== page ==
The point in time property of the award received is what Wikidata calls a qualifier:
Along with sources and ranks, qualifiers allow statements to be expanded on, annotated, or contextualized beyond what can be expressed in just a simple property-value pair.
Here is the modified query to access the point in time of the award received:
SELECT ?item ?...
The two links below are NOAA/NWS weather terms used in their datasets:
This document is the vocabulary for the annual summaries:
This document is the vocabulary for the daily summaries
These are a ...
...but extracting the hierarchical information is non-trivial.
DBpedia T-Box dump is available to download as a separate file from this
Wikidata classes and properties dumps are available to download as separate files from this
I am searching for a database containing a hierarchical ontology of
Many of the so-called upper ...
I'm not sure I agree that you need to have any URI to demonstrate how open a set of data is. Either the data is open and shareable or it is not, the openness of the data is described by the openness of the data.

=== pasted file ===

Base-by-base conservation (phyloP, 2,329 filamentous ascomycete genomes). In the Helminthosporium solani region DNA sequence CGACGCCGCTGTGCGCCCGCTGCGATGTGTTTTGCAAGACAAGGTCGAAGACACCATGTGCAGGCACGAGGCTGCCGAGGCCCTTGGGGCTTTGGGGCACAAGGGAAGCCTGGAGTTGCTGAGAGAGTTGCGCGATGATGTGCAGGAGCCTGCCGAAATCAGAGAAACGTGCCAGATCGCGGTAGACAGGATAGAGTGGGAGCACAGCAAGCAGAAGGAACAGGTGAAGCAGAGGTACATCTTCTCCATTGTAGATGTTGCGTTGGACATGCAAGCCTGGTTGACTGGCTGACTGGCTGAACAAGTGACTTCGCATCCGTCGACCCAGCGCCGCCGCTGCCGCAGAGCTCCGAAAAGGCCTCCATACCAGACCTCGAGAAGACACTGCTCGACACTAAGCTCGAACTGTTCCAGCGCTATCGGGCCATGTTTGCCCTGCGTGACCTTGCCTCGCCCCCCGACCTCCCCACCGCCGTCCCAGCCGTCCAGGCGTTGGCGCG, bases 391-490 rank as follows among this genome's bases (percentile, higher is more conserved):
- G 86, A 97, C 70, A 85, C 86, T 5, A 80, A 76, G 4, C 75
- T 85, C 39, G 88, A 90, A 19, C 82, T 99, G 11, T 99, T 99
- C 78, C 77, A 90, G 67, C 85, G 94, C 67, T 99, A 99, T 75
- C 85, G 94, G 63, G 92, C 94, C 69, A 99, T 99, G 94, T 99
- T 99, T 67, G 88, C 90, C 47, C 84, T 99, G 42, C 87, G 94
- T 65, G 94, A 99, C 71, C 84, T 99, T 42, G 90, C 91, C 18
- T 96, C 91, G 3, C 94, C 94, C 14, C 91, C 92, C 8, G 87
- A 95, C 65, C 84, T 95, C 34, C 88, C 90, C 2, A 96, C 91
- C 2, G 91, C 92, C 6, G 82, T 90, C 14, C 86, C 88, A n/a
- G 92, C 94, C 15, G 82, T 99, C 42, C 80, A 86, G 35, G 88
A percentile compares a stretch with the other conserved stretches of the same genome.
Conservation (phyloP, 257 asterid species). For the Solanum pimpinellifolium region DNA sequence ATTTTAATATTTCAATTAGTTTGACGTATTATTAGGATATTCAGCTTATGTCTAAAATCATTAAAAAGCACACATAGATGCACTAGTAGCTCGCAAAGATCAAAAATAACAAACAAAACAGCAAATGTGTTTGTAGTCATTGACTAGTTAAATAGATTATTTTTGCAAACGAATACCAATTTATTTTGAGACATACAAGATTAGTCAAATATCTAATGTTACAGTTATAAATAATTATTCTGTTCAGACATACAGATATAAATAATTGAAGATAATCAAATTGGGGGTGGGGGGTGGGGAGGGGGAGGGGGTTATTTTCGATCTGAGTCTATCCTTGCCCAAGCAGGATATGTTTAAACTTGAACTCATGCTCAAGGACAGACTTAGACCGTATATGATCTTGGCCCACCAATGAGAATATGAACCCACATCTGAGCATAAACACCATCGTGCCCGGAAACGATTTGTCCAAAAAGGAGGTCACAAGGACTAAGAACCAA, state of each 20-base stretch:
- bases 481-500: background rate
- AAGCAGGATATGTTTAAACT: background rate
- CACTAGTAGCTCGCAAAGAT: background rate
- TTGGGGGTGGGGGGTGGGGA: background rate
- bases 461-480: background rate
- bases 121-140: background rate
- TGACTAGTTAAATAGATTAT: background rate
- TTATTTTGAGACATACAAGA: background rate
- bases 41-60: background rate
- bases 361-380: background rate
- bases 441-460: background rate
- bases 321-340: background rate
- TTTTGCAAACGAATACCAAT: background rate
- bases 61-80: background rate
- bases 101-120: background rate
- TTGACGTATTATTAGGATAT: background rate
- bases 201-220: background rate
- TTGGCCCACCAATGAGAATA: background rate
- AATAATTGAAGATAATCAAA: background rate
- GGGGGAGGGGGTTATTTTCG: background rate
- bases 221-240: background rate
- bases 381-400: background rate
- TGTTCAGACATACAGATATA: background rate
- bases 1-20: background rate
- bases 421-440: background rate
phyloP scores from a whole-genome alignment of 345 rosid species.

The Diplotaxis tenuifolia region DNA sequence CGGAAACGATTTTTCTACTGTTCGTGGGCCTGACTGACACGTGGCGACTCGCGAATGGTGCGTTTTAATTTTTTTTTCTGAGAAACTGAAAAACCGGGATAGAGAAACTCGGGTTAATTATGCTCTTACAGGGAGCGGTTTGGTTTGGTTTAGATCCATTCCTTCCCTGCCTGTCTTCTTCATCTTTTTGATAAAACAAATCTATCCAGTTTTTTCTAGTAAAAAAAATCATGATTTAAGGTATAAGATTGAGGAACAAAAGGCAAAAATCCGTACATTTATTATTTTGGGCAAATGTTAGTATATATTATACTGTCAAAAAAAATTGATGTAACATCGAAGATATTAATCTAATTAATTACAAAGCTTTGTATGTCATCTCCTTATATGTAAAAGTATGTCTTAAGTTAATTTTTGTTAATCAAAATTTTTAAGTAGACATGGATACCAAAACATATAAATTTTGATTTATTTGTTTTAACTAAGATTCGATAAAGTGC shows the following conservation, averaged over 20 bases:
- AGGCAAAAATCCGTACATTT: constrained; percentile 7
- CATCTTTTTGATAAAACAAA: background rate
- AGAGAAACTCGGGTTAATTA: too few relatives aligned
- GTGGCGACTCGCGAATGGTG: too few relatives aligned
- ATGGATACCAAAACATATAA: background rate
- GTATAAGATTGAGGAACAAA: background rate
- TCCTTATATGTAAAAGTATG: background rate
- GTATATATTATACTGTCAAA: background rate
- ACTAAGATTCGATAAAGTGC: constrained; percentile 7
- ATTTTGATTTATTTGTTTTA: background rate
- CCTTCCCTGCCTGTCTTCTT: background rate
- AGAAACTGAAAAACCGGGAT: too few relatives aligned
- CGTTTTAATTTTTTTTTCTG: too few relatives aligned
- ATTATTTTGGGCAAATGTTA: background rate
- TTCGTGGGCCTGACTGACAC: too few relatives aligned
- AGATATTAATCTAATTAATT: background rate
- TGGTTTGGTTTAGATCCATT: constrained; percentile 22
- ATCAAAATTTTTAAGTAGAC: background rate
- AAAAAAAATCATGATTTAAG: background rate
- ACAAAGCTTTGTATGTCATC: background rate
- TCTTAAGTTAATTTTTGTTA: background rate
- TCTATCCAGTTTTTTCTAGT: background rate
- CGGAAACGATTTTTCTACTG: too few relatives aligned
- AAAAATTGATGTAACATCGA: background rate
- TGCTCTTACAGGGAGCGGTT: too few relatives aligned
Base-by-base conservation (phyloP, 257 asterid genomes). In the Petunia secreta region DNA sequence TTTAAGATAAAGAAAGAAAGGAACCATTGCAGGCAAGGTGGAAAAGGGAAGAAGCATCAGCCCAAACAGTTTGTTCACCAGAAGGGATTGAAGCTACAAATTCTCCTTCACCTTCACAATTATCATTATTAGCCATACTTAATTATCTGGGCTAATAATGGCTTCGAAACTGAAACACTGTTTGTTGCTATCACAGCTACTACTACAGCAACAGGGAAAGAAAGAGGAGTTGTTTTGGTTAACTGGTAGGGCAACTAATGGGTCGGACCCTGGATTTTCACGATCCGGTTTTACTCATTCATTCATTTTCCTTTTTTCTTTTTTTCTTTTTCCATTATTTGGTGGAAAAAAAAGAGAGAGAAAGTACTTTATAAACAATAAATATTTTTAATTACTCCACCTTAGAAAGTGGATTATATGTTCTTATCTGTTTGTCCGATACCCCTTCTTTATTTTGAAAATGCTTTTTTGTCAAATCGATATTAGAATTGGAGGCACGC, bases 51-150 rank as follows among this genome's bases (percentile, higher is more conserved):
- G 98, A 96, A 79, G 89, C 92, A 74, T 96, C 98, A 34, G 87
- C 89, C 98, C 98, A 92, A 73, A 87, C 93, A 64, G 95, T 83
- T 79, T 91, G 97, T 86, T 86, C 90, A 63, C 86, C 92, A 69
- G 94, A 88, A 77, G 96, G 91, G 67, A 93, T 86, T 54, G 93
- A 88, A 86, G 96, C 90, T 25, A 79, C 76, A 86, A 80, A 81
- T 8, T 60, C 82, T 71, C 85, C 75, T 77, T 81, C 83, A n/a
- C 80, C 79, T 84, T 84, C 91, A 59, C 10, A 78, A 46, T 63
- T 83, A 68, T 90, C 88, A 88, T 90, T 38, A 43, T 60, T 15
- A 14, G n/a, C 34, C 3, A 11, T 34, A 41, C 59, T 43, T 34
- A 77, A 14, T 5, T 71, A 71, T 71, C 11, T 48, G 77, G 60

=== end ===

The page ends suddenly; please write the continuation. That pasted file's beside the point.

Let's say I publish a set of RDF linked data, as soon as it is published it is open to be consumed as a whole or in part, people can take which ...
We (met.no) plan on publishing a JSON-LD vocabulary for climate/weather data, when we release our public portal later this year. We'll be publishing JSON-LD ourselves as our primary data format.
To the best of my knowledge, there isn't anything else stable out there yet suitable for this kind of use. The closest you get, AFAIK, is http://codes.wmo.int/
I would use purl.org yes. That's weird that they're not answering. They answered pretty quickly when I tried myself. There's also https://w3id.org/ if you're looking for stable and persistent identifiers.
The best however could also simply be to publish the vocabulary yourself. One of the issues with using URIs for the vocabulary of your data is that there'...
The Thesaurus of Psychological Index Terms, published by one of your employer's (?) customers, is known now as Psychology Ontology.
This ontology is not even a taxonomy, but rather a flat list of classes.
BioPortal provides mappings between this ontology and many other ontologies.
Additionally, BioPortal contains other ontologies published by APA: